Almost 1,500 privately-owned homes are laying empty across Kettering, Corby, Wellingborough and Rushden.
From last month, owners of unused homes have been hit with a 50 per cent premium on their council tax bill – the latest in a set of measures aimed at bringing the houses back into use.
In the Kettering Council area, there are thought to be about 350 private properties which have stood empty for more than six months.
In Corby there are 422, Wellingborough Council is aware of 324 and East Northamptonshire says it has 397 on its list.
In contrast Corby has a list with 2,600 households awaiting social housing, while in East Northamptonshire there are 1,200, in Kettering there are 2,300 and Wellingborough has 2,800 households needing local authority or housing association homes.
A spokesman for East Northamptonshire Council said the authority had teamed up with Corby Council for a joint strategy to try to bring empty homes back into use.
She added: “Over the past two years, 101 long-term empty properties in the district have been brought back into use.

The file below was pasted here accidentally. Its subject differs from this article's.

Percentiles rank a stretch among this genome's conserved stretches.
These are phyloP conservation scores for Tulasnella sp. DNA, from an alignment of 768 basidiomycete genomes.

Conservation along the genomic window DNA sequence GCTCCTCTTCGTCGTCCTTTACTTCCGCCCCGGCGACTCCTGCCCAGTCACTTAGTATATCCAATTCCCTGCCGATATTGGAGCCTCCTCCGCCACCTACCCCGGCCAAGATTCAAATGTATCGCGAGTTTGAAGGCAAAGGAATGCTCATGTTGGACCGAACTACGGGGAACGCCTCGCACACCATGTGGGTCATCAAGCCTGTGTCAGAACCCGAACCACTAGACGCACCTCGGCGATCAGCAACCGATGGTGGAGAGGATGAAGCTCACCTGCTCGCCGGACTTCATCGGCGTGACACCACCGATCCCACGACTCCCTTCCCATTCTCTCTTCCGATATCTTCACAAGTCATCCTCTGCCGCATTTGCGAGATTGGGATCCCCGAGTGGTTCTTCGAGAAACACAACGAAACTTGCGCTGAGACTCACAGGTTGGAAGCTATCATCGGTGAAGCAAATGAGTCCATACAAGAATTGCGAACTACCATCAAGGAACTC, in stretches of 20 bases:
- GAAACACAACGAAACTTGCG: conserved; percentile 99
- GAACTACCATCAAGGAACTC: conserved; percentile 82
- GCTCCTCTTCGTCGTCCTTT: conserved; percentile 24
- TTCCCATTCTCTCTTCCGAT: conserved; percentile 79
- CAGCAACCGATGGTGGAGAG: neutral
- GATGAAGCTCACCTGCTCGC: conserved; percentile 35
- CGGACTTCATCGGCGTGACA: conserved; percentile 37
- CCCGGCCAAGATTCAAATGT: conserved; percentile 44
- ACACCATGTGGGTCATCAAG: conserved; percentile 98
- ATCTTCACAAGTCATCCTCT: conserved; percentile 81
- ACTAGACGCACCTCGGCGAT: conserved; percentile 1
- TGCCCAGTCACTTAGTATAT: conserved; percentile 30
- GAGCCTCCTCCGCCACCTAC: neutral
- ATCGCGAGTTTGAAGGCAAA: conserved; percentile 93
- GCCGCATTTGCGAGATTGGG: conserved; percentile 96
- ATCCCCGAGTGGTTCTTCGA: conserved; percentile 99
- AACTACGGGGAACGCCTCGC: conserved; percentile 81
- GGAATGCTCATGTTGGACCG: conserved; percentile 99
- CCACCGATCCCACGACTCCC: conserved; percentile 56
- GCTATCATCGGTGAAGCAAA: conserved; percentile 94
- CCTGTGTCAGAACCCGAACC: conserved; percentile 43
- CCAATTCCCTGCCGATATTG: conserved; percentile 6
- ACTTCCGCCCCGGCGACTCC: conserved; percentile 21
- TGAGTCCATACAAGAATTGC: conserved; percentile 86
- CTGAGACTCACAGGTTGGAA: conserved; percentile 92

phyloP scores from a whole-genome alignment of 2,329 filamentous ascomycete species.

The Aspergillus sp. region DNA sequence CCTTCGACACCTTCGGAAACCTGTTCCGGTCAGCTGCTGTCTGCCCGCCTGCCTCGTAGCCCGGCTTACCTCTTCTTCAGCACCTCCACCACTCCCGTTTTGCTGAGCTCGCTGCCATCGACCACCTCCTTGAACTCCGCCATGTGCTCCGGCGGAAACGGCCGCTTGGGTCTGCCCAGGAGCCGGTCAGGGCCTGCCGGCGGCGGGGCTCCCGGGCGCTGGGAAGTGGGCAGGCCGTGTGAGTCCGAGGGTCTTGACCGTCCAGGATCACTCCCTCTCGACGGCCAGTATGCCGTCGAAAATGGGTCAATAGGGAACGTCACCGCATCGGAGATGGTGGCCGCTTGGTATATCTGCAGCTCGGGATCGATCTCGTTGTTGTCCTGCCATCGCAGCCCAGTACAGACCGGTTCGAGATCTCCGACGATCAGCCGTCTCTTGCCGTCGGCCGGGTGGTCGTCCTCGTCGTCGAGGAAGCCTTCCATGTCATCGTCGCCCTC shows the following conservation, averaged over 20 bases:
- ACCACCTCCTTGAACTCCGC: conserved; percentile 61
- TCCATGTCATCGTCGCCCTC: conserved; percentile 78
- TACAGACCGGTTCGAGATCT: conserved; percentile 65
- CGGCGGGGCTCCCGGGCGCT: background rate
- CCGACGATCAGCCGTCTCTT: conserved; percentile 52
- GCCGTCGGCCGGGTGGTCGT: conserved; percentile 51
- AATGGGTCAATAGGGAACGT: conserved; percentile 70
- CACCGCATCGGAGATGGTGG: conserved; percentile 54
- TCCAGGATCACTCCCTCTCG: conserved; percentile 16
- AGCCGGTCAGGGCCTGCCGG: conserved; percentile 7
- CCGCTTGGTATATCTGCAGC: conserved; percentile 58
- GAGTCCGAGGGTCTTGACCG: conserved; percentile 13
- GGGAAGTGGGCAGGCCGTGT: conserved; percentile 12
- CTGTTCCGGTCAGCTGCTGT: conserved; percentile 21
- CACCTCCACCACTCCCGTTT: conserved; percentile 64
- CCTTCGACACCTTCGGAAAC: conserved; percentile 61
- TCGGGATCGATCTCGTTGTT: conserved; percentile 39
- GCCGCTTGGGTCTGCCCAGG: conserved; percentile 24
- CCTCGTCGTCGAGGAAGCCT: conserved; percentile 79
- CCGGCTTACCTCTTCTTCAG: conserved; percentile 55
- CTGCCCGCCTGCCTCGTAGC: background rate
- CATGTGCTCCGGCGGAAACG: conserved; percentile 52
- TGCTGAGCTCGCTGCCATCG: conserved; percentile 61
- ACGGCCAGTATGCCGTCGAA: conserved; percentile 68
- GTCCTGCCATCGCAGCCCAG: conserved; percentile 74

“Of these, 46 were on a priority list because they had been empty for a prolonged period of time or had generated a number of complaints.”
A Kettering Council spokesman said: “We will continue work to bring long-term, problematic empty homes back into use, taking enforcement action where necessary.”
Another measure to target owners of additional properties has been to remove council tax exemptions for unfurnished homes.
Owners of empty properties must now start paying full council tax after just three days after purchasing a property, and once a home has been empty for two years or more, they are hit with the additional 50 per cent premium.
Councils say empty homes can cause problems in communities such as attracting vandalism, fly-tipping, anti-social behaviour and vermin.
View from a homeless charity
Rachel Wilson, chief executive of Accommodation Concern, which helps homeless people in Kettering and Corby, said it would be “wonderful” if more empty properties could be made available.
But she said the reasons people are made homeless are more complicated than the availability of housing, adding: “People are more often in need of deposits.
Most landlords will want money up front before they allow a tenant to move in. We, as a charity, are trying to find out how we can access funds to help people in that situation.”